Would there be similar differences between paintings attributed to Bellotto and others attributed to Canaletto? The paintings that should be considered are from the end of Bellotto's Venetian period, such as those of Vaprio, Varese or Turin of 1745, or the Venetian scenes that he painted from memory on his first trip to Dresden in 1748. The Porte del Dolo (plate 4), from Dresden, was signed by Bellotto and dated 1748, and had obviously derived from the print that Canaletto had made of the same subject. Bellotto modified it in a way that was very characteristic of his style at the end of his early period. The perspective is widened, producing a theatrical effect; the palace at the back was completely imaginary; ruins were added on the right - evidence of Roman influence. The rendering of light and shadow is very original; the light is radiant and the shadow spreads across the foreground of the painting. Phantom-like figures, reduced to simple outlines, emerge from the shadow and appear against the light. Here and there, the veil of shadow is drawn to reveal small figures illuminated by the incisive rays of cold light as if they were on stage.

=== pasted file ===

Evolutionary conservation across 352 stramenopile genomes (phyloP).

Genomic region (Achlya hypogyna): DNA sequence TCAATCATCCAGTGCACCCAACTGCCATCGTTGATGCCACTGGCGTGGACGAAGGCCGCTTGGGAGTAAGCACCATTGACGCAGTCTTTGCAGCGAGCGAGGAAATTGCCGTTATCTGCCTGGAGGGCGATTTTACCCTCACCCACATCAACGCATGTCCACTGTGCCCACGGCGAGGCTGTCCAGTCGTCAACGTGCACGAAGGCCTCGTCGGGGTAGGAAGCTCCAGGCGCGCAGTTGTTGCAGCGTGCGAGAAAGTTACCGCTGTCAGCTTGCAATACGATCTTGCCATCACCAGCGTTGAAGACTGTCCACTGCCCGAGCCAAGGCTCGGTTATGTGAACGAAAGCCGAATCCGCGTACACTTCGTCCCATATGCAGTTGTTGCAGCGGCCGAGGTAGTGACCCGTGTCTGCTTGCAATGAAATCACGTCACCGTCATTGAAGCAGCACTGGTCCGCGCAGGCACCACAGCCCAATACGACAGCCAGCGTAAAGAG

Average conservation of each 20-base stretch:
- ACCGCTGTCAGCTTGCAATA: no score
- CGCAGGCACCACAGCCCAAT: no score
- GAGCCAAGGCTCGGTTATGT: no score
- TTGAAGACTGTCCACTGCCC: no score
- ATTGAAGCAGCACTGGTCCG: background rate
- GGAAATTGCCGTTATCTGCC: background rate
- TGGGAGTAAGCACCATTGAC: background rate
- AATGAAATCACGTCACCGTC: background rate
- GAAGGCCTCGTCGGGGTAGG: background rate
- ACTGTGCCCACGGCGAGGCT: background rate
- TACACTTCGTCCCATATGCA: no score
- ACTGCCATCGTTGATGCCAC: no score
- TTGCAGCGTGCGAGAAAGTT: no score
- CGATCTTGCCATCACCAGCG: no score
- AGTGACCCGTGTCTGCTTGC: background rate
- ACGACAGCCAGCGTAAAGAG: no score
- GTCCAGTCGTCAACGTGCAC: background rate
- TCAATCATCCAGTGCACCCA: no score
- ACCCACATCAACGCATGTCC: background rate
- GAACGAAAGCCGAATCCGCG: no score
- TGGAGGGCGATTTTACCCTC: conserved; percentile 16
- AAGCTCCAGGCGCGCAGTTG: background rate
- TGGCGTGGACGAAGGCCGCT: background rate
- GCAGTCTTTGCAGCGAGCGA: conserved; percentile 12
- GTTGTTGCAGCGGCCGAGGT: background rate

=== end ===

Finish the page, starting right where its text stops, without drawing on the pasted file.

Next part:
The result of these devices is an essential lack of unity. The colour suffers, often strained to give the effects of light, often applied with heavy paint to stand out in the shadows but nevertheless singulary monotonous. This picture seems, in short, like the work of a beginner who, although talented, has by now; left the road he travelled at the beginning - Canaletto's - and is finding his own way of interpreting reality, penetratingly, aggressively, and with light.